For students who don’t drink, he says the ubiquitous perception that everyone gets drunk all the time isn’t necessarily a normal part of college life.
“There are more kids out there that are like you than you think,’’ he said, although by study’s end half of the abstainers had begun drinking. “Put yourself in a position to explore more of the good things of college, intellectual and also social. There are plenty of other things that don’t revolve around alcohol.’’ -- ELIZABETH COONEY
1,825 college students age 18 to 24 died from alcohol-related unintentional injuries, including motor vehicle accidents (2005)
599,000 students were unintentionally injured when they were under the influence of alcohol (2001)
696,000 students were assaulted by another student who had been drinking (2001)
97,000students were victims of alcohol-related sexual assault or date rape (2001)
Study rethinks aids prevalence among HaitiansEarly on, before AIDS had a scientific name, the illness was sometimes called “the 4H disease’’: homosexuals, hemophiliacs, heroin users, and Haitians.
Haitians who immigrated to the United States have been thought to have higher rates of infections compared with those of other groups. But a new study led by a Haitian-American researcher finds that the prevalence of AIDS among Haitian immigrants is similar to those reported among African-Americans.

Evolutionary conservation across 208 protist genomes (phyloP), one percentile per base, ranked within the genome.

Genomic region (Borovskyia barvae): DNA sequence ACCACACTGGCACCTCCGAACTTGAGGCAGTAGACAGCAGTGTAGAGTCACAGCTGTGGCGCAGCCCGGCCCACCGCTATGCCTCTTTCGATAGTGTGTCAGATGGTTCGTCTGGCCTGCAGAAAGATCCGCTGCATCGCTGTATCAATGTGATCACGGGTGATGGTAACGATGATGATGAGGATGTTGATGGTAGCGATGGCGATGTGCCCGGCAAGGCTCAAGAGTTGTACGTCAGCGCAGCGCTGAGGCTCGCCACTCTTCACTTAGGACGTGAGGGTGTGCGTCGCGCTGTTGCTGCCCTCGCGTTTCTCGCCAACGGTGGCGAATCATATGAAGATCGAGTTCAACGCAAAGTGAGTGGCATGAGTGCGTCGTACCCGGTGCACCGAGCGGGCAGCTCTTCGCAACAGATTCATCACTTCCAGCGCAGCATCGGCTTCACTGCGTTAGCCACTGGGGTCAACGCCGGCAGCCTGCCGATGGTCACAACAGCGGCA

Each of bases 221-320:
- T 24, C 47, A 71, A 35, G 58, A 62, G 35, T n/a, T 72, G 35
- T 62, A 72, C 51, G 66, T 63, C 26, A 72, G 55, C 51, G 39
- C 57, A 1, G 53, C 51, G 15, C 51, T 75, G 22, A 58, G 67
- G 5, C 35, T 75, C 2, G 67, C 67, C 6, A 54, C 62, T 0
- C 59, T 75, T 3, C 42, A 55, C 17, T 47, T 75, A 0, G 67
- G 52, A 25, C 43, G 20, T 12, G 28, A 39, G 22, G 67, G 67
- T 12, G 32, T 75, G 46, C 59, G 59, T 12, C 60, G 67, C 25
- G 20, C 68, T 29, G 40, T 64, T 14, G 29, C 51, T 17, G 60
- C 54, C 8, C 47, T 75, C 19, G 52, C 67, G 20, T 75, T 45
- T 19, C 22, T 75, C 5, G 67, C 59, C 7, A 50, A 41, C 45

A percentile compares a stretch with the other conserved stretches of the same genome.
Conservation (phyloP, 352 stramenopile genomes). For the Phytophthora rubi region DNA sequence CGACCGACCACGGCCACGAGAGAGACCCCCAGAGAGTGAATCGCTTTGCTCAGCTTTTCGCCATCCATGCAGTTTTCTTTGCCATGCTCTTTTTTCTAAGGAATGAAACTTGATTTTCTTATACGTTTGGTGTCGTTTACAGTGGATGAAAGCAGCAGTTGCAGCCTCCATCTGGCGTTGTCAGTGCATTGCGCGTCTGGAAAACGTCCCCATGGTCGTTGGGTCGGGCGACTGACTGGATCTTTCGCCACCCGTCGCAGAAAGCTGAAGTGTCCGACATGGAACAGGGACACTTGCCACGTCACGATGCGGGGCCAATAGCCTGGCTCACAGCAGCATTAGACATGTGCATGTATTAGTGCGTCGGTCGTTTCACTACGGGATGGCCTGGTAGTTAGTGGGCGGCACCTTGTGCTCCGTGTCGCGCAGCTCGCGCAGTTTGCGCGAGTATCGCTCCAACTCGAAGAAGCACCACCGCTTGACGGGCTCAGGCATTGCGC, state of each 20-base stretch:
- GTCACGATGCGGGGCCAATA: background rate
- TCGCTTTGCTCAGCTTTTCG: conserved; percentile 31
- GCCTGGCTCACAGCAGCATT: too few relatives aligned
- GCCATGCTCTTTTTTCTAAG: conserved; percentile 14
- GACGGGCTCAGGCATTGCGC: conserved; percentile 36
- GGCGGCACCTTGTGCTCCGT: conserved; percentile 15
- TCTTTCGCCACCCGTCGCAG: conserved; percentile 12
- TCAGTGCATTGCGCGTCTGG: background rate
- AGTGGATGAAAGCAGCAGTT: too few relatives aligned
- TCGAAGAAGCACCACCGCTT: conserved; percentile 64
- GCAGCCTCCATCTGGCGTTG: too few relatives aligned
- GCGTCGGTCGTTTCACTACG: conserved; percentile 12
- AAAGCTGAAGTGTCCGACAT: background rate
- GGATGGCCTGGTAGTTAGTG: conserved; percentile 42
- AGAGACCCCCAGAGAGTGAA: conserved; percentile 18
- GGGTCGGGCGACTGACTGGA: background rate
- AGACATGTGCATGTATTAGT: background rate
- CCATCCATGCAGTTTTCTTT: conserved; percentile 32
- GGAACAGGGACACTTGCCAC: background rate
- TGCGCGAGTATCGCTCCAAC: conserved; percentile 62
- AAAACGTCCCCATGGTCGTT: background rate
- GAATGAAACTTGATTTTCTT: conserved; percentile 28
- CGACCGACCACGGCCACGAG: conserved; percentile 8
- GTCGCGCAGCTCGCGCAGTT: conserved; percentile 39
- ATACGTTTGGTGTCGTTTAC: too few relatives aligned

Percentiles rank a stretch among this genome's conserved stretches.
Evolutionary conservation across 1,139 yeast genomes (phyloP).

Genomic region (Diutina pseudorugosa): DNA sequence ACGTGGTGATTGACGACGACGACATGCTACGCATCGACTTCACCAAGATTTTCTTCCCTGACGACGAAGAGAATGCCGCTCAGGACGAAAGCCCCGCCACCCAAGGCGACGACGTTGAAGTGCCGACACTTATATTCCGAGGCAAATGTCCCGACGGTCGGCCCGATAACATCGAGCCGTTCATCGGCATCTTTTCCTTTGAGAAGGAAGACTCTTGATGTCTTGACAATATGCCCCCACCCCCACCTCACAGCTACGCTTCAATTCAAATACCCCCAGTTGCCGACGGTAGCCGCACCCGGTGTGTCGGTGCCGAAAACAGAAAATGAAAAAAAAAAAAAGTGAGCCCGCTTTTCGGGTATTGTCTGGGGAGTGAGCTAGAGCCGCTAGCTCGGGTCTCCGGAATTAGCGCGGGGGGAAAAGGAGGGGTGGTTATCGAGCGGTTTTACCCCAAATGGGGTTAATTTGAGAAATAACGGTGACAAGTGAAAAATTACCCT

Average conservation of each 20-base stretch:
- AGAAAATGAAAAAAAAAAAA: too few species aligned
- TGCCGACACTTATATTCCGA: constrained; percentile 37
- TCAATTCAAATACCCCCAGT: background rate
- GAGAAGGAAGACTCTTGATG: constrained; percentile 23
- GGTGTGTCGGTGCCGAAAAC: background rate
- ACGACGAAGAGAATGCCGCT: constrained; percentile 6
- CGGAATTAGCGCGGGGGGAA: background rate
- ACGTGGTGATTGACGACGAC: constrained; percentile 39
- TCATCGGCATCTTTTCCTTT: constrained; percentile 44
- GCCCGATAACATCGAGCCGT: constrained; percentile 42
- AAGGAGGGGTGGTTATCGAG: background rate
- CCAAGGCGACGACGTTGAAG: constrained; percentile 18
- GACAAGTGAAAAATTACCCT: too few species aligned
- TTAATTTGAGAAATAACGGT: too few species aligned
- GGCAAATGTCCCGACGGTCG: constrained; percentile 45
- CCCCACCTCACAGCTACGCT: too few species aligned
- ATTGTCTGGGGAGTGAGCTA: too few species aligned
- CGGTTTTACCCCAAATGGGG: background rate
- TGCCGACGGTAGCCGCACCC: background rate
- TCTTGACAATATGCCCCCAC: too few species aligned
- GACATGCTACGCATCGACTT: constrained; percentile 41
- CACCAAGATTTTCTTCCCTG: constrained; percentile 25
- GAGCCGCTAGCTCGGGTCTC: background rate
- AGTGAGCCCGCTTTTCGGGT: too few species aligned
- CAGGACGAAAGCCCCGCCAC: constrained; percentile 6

Dr. Linda Marc of the Center for Multicultural Mental Health Research at Cambridge Health Alliance led a team that analyzed national AIDS data from 1985 through 2007. According to the US Centers for Disease Control and Prevention, Haitian-born immigrants made up 1.2 percent of AIDS cases in the country, but they accounted for only 0.18 percent of the US population. That amounts to a seven-fold over-representation of AIDS among Haitian immigrants compared to the US population as a whole. But when higher population figures from Haitian consulates in US cities were used, that over-representation of AIDS cases fell to four-fold, about the same level as among African-Americans.
Haitian immigrants are likely to be undercounted by US census takers, Marc and her co-authors write, particularly if they are not in the country legally. -- E.C.
Survey: Doctors don’t always report impaired colleaguesMore than one third of US physicians say doctors should not always report incompetent colleagues or those impaired by substance abuse or mental health disorders, according to a new survey by the Mongan Institute for Health Policy at Massachusetts General Hospital.
The survey, published in the July 14 issue of the Journal of the American Medical Association, also finds that substantial numbers of physicians feel unprepared to report or otherwise deal with impaired or incompetent colleagues.
“Our findings cast serious doubt on the ability of medicine to self-regulate with regard to impaired or incompetent physicians,’’ says Catherine DesRoches, who led the study.
The group surveyed 3,500 physicians. Seventeen percent said they had direct, personal knowledge of an impaired or incompetent physician during the past three years, but only 67 percent of those doctors reported the colleague to their hospital, clinic, professional society, or other authority.
The most frequently cited reason for not reporting was the expectation that someone else would report, indicated by 19 percent, followed by the belief that nothing would happen because of the report, cited by 15 percent, and a fear of retribution, 12 percent. -- LIZ KOWALCZYK